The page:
For me, however, I am thinking more about an advert for Patheos that would be a bit different. It could be something like this:

Atheists

I feel like this would be much more valuable and interesting. I feel it sounds clickbait-y enough. Adding “in 15 seconds flat” is overkill, and I think disingenuous as well. When a person clicks on it, they are taken to a list. Perhaps the list could look something like this:

  1. Let them know that you are genuinely interested in what they believe.
  2. Listen actively and intently to what they say, seeking to not only understand what they believe but also why they believe it. (Talk less, listen more.)
  3. Demonstrate to them that you genuinely care about them as fellow human beings; and see each as an individual person, not a label or category.
  4. Make it clear that the care you demonstrate to them is not contingent on them coming around to your way of thinking.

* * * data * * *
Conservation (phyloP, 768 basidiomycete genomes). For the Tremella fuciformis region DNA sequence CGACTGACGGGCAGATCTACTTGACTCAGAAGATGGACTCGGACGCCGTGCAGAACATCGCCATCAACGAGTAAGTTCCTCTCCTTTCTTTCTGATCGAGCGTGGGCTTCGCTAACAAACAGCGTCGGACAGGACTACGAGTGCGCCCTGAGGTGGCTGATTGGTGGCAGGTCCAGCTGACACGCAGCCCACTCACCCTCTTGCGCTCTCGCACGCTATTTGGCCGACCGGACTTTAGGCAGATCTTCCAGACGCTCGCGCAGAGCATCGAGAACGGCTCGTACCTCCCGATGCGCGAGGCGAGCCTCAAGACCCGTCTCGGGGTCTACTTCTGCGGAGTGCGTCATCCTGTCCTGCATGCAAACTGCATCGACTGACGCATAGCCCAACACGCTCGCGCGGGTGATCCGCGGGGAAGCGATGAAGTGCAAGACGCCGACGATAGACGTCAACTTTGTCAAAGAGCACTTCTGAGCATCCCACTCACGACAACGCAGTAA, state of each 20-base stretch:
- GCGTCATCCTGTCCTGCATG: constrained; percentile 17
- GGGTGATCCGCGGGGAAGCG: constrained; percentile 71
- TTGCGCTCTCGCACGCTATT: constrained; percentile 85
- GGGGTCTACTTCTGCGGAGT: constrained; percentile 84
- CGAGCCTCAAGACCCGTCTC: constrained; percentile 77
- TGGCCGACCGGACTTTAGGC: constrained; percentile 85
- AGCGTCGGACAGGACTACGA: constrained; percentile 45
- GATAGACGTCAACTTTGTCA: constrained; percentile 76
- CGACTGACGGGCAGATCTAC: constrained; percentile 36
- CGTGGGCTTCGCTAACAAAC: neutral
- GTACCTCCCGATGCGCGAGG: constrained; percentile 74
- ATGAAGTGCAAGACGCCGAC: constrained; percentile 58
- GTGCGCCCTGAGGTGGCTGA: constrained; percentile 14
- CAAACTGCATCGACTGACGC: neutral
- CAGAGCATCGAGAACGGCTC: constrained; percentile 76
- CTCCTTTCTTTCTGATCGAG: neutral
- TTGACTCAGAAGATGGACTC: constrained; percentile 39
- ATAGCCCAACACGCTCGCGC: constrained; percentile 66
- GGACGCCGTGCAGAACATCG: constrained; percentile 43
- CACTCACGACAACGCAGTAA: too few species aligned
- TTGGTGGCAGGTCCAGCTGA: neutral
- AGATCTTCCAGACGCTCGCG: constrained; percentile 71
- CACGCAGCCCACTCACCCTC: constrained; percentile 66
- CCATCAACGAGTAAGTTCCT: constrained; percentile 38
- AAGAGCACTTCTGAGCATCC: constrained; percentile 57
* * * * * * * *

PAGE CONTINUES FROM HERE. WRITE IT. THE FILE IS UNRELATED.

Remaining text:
5. Invite them to share their faith journey to atheism. Seek to understand and empathize as much as possible with the feelings involved in that process.
  6. Dispel the stereotype that you as a theist believe that they, as atheists, must be bad people.
  7. Agree with them in areas that you can honestly agree, Don’t pretend certainty on things that you can’t be certain about.
  8. If asked to share what you believe, do so with humility, gentleness, and respect.

I would like to think that following such a list would be a blessing to Christians (American or otherwise) and Atheists alike.